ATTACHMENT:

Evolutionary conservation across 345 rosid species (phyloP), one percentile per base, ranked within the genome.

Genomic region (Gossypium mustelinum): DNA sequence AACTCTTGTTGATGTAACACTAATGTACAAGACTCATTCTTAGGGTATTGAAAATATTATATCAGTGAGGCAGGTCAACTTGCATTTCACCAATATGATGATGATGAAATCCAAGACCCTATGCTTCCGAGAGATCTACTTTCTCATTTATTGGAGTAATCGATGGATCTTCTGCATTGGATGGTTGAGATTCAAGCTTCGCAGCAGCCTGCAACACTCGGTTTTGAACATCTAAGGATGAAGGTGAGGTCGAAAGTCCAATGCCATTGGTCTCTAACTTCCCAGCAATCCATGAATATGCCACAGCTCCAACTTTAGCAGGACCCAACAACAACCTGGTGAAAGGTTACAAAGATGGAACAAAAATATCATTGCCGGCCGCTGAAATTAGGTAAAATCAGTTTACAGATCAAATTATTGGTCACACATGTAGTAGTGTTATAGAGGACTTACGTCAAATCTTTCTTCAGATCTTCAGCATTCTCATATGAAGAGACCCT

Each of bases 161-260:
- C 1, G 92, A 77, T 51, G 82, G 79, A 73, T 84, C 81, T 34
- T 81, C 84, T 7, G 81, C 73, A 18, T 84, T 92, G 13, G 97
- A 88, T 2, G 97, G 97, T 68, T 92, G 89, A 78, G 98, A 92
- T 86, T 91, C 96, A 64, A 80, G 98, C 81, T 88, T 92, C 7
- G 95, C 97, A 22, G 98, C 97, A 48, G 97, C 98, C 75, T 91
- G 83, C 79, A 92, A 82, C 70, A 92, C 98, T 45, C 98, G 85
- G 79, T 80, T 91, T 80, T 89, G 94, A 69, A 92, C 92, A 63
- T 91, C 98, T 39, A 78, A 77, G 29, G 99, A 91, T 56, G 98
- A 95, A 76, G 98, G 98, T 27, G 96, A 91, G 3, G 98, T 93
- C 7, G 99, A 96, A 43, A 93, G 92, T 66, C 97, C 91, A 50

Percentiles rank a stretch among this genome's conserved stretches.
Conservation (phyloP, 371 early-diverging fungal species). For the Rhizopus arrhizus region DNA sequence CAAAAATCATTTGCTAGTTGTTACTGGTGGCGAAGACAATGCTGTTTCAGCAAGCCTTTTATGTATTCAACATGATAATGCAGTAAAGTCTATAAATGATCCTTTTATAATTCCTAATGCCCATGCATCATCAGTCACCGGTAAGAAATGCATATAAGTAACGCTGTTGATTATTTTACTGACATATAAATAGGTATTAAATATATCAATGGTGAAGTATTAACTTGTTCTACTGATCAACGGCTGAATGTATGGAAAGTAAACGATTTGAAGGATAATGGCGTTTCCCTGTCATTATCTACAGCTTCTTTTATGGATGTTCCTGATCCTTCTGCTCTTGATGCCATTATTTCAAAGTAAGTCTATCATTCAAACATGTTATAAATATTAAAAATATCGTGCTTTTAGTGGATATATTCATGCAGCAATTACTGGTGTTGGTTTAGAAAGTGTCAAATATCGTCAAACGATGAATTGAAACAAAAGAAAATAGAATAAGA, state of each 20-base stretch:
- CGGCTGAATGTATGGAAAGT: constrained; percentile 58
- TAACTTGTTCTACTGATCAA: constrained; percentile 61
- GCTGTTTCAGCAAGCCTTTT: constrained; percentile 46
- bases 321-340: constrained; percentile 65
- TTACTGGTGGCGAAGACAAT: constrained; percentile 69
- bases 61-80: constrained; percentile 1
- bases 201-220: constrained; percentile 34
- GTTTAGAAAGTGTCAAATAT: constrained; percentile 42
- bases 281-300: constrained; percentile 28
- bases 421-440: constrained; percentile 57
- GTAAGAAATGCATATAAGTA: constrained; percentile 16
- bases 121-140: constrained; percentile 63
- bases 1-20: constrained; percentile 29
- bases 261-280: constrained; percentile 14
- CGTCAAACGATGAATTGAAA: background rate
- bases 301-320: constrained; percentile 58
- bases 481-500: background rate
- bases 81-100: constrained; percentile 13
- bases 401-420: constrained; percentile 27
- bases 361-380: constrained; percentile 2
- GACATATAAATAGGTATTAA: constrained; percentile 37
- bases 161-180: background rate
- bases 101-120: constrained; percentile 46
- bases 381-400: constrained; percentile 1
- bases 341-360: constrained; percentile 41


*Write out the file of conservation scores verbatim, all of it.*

Evolutionary conservation across 345 rosid species (phyloP), one percentile per base, ranked within the genome.

Genomic region (Gossypium mustelinum): DNA sequence AACTCTTGTTGATGTAACACTAATGTACAAGACTCATTCTTAGGGTATTGAAAATATTATATCAGTGAGGCAGGTCAACTTGCATTTCACCAATATGATGATGATGAAATCCAAGACCCTATGCTTCCGAGAGATCTACTTTCTCATTTATTGGAGTAATCGATGGATCTTCTGCATTGGATGGTTGAGATTCAAGCTTCGCAGCAGCCTGCAACACTCGGTTTTGAACATCTAAGGATGAAGGTGAGGTCGAAAGTCCAATGCCATTGGTCTCTAACTTCCCAGCAATCCATGAATATGCCACAGCTCCAACTTTAGCAGGACCCAACAACAACCTGGTGAAAGGTTACAAAGATGGAACAAAAATATCATTGCCGGCCGCTGAAATTAGGTAAAATCAGTTTACAGATCAAATTATTGGTCACACATGTAGTAGTGTTATAGAGGACTTACGTCAAATCTTTCTTCAGATCTTCAGCATTCTCATATGAAGAGACCCT

Each of bases 161-260:
- C 1, G 92, A 77, T 51, G 82, G 79, A 73, T 84, C 81, T 34
- T 81, C 84, T 7, G 81, C 73, A 18, T 84, T 92, G 13, G 97
- A 88, T 2, G 97, G 97, T 68, T 92, G 89, A 78, G 98, A 92
- T 86, T 91, C 96, A 64, A 80, G 98, C 81, T 88, T 92, C 7
- G 95, C 97, A 22, G 98, C 97, A 48, G 97, C 98, C 75, T 91
- G 83, C 79, A 92, A 82, C 70, A 92, C 98, T 45, C 98, G 85
- G 79, T 80, T 91, T 80, T 89, G 94, A 69, A 92, C 92, A 63
- T 91, C 98, T 39, A 78, A 77, G 29, G 99, A 91, T 56, G 98
- A 95, A 76, G 98, G 98, T 27, G 96, A 91, G 3, G 98, T 93
- C 7, G 99, A 96, A 43, A 93, G 92, T 66, C 97, C 91, A 50

Percentiles rank a stretch among this genome's conserved stretches.
Conservation (phyloP, 371 early-diverging fungal species). For the Rhizopus arrhizus region DNA sequence CAAAAATCATTTGCTAGTTGTTACTGGTGGCGAAGACAATGCTGTTTCAGCAAGCCTTTTATGTATTCAACATGATAATGCAGTAAAGTCTATAAATGATCCTTTTATAATTCCTAATGCCCATGCATCATCAGTCACCGGTAAGAAATGCATATAAGTAACGCTGTTGATTATTTTACTGACATATAAATAGGTATTAAATATATCAATGGTGAAGTATTAACTTGTTCTACTGATCAACGGCTGAATGTATGGAAAGTAAACGATTTGAAGGATAATGGCGTTTCCCTGTCATTATCTACAGCTTCTTTTATGGATGTTCCTGATCCTTCTGCTCTTGATGCCATTATTTCAAAGTAAGTCTATCATTCAAACATGTTATAAATATTAAAAATATCGTGCTTTTAGTGGATATATTCATGCAGCAATTACTGGTGTTGGTTTAGAAAGTGTCAAATATCGTCAAACGATGAATTGAAACAAAAGAAAATAGAATAAGA, state of each 20-base stretch:
- CGGCTGAATGTATGGAAAGT: constrained; percentile 58
- TAACTTGTTCTACTGATCAA: constrained; percentile 61
- GCTGTTTCAGCAAGCCTTTT: constrained; percentile 46
- bases 321-340: constrained; percentile 65
- TTACTGGTGGCGAAGACAAT: constrained; percentile 69
- bases 61-80: constrained; percentile 1
- bases 201-220: constrained; percentile 34
- GTTTAGAAAGTGTCAAATAT: constrained; percentile 42
- bases 281-300: constrained; percentile 28
- bases 421-440: constrained; percentile 57
- GTAAGAAATGCATATAAGTA: constrained; percentile 16
- bases 121-140: constrained; percentile 63
- bases 1-20: constrained; percentile 29
- bases 261-280: constrained; percentile 14
- CGTCAAACGATGAATTGAAA: background rate
- bases 301-320: constrained; percentile 58
- bases 481-500: background rate
- bases 81-100: constrained; percentile 13
- bases 401-420: constrained; percentile 27
- bases 361-380: constrained; percentile 2
- GACATATAAATAGGTATTAA: constrained; percentile 37
- bases 161-180: background rate
- bases 101-120: constrained; percentile 46
- bases 381-400: constrained; percentile 1
- bases 341-360: constrained; percentile 41